We talked as we hiked, motivating each other or sometimes simply just chatting to take our minds off our sheer exhaustion. Richard, while chatting away to Michael (and I hasten to add, this was totally unrelated to Michael or his conversation) slipped on a flat, incredibly smooth rock. Fortunately, his backpack cushioned his fall, and like a protective shell, prevented any serious injury. I knew the heavy bags would be worth the effort! Richard was totally unscathed by his fall and he kept up an impressive pace throughout. But not long after this, chatting and walking with Richard (and unrelated to Richard I hasten to add) it was my turn; my right foot suddenly disappeared into a hole and I was ankle deep in thick mud. Luckily Jamie was on hand to help scoop out the mud from my boot. No damage done and I managed to provide everyone with a moment of slap-stick comedy.

I developed a very deep appreciation of our walking poles; I had never used them before and had no idea of just how critical they would be to the angles and the speed at which we were walking. Christian somehow managed to snap a walking pole on a descent; I didn’t realise he was so strong, and he wasn’t even angry, just determined.

Josh set out with a pair of crutches as part of his day pack due to an underlying ankle problem. What an inspiration he was on day two whizzing past like an action man; swinging his body up and down the peaks, always with a resolute smile.

Bairbre was consistently cool, calm and upbeat the whole time. Simone and Lydia were in great spirits and even sang at the top of their sweet voices at one point, it was a great moment and it spurred us all on, even if it was borderline disturbance of the peace.

I’ll use this blog to make both a confession and give my thanks; Andy King carried my back pack for the last two peaks! I’ll be forever grateful for this act of heroism and I am so glad he had recently joined the business and agreed to come on the hike at such short notice.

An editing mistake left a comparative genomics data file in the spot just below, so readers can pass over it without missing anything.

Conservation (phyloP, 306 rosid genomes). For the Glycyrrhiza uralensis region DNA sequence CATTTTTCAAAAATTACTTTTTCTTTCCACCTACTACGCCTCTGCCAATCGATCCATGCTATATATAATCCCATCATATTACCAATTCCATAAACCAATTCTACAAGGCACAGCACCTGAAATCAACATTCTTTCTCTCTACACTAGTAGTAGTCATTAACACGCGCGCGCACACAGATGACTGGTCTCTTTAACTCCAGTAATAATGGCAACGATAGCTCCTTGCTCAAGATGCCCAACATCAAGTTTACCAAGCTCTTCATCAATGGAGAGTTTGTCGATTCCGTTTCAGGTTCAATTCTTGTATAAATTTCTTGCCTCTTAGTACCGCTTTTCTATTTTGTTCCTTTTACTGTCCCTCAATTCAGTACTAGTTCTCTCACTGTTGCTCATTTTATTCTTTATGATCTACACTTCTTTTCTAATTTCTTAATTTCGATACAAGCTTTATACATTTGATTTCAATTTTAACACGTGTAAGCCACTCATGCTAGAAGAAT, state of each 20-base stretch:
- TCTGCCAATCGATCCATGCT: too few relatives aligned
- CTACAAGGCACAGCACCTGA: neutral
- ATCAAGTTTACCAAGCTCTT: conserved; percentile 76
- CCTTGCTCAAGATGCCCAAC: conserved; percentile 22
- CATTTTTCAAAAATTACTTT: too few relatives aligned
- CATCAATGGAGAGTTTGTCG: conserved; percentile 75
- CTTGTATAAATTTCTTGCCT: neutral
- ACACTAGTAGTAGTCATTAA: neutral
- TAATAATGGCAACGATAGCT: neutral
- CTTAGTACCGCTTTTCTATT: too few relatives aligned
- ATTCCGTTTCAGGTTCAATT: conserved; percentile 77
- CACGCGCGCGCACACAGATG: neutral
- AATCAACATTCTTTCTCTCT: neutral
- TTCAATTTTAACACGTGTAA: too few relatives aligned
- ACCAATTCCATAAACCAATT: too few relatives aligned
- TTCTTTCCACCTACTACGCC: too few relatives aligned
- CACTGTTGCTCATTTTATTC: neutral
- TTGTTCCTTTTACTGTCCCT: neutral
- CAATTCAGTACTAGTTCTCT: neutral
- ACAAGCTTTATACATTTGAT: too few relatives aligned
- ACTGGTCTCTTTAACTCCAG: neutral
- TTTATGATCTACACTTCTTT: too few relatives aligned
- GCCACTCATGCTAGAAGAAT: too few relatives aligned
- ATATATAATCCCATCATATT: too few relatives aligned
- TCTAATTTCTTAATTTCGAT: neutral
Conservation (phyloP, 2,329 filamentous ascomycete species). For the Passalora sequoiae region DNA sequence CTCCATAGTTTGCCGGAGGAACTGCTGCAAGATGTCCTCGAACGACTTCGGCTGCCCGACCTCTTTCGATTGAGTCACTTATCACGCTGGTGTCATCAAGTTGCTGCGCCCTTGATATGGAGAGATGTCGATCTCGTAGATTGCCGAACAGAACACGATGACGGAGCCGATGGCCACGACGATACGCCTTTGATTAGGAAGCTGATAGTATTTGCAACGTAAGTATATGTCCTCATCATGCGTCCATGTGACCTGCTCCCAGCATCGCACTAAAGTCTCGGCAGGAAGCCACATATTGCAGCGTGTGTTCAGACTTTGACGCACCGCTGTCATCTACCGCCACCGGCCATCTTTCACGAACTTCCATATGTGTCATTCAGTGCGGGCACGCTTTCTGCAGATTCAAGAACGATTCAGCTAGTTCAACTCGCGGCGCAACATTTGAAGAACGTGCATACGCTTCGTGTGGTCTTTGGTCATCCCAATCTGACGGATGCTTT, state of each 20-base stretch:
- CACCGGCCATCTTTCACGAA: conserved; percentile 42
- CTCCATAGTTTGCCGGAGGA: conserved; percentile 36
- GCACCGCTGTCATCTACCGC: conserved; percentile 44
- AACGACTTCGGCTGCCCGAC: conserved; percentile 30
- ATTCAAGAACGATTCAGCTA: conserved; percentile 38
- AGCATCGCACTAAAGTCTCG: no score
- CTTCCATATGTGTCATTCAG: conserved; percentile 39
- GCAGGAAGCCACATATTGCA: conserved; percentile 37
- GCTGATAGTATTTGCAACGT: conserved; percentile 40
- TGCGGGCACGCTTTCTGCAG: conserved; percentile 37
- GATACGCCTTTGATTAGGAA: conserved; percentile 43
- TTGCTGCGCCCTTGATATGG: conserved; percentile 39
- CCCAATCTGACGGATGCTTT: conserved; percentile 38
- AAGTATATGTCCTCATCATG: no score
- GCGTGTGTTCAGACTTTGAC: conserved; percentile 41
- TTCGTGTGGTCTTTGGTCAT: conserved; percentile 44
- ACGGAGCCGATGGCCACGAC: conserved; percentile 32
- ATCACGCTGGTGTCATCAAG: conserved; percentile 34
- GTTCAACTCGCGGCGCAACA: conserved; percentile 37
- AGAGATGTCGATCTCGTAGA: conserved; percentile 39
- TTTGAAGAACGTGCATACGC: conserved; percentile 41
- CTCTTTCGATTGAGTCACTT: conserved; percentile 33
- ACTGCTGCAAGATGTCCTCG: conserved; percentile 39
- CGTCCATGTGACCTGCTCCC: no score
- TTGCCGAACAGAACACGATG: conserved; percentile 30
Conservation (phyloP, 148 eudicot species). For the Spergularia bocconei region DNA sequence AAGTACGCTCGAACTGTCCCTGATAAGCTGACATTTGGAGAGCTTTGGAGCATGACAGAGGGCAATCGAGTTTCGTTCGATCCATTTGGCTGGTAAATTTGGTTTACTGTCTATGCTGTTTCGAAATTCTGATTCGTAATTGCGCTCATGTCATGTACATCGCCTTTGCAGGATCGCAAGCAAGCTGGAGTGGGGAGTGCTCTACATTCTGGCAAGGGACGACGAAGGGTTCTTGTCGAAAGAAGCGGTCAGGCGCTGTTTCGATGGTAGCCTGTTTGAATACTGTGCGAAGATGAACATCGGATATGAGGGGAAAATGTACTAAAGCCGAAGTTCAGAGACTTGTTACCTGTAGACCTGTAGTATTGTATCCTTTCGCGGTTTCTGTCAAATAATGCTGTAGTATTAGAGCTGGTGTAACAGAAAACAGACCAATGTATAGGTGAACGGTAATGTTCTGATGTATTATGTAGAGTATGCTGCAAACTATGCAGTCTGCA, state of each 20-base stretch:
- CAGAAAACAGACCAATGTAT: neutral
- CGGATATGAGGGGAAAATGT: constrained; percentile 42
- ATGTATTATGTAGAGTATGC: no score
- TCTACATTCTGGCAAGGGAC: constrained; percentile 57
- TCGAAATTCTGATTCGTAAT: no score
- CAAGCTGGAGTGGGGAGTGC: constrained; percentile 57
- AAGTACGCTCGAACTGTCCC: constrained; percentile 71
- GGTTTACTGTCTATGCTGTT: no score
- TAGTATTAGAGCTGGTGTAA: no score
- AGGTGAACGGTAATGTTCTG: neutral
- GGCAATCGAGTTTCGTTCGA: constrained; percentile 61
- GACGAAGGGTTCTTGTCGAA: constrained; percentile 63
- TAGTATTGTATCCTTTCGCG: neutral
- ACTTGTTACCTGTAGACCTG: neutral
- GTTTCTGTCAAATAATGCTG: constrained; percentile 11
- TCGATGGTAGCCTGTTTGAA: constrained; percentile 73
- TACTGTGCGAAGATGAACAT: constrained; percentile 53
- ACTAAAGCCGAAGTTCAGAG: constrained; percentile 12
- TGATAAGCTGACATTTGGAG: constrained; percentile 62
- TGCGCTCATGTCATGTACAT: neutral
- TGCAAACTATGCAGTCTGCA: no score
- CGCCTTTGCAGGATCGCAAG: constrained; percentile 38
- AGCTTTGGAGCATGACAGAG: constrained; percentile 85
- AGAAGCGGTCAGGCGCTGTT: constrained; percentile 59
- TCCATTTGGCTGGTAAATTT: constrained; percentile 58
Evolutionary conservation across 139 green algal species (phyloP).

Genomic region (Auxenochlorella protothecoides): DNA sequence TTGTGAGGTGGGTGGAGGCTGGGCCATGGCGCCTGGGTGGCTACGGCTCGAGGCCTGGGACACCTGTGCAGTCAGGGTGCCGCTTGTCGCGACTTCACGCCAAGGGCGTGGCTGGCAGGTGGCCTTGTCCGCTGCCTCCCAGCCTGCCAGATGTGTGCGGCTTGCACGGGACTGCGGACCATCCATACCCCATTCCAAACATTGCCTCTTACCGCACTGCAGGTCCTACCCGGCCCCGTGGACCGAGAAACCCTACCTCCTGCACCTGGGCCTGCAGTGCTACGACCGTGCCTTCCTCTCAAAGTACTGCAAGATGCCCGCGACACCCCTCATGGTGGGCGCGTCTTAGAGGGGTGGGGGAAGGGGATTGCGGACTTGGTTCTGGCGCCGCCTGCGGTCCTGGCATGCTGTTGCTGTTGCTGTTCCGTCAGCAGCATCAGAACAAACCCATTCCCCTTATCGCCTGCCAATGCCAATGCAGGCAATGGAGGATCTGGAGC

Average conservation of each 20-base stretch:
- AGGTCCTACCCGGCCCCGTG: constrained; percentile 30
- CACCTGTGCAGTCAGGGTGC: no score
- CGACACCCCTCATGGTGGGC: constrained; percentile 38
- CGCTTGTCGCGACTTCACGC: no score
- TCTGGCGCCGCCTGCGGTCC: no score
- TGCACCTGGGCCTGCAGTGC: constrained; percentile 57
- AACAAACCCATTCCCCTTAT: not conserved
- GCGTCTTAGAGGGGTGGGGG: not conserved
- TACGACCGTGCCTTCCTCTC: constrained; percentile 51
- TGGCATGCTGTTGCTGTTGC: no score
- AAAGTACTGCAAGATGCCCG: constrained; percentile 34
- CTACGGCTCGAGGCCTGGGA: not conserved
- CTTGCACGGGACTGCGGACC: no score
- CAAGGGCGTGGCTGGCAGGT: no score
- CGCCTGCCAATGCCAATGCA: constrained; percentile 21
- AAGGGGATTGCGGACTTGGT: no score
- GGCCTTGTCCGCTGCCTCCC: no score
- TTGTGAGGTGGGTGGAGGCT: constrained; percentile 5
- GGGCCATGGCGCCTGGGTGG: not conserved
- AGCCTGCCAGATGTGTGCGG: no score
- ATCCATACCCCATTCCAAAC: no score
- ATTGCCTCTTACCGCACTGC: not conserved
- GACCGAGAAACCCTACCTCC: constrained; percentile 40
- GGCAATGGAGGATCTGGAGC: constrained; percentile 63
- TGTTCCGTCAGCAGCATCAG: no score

On the penultimate peak, and I don’t know where she found the energy, Jess suddenly transformed herself into a fell runner; her pace lead and inspired the group and she managed to maintain it to the end.

The elation we all felt on the top of the 24th peak was palpable; we were so proud and so emotional to have achieved this amazing feat, but the challenge wasn’t yet over, we still had to make it to the end of the route, and keep up the quick speed. The adrenaline kicked in some more and we pushed our minds and bodies on with all our might to the finishing point.

Over day two we climbed and conquered Red Screes, Dove Craig, Little Hart Craig, Fairfield, Dollywagon Pike, Lower Man Helvellyn, White Side, Raise, Sty Barrow Dodd, Watson’s Dodd
and Great Dodd (plus another 2 kilometres slightly flatter walk to a pub and a celebratory beverage). Total distance covered; 52km. Total time taken to climb all 24 peaks; 23hour 35 minutes. We did it!!

The months of ramped-up training and commitment we put in paid off. But despite being the fittest I’ve been in a long time, this has been the hardest thing I have I ever done. But it has also probably been the most worthwhile, and without doubt each team member has taken away something great from the experience. We have achieved what we set out to achieve, and we have raised an enormous amount of money for our chosen charity, Great Ormond Street Children’s Charity, in support of the work they do to benefit the children and their families.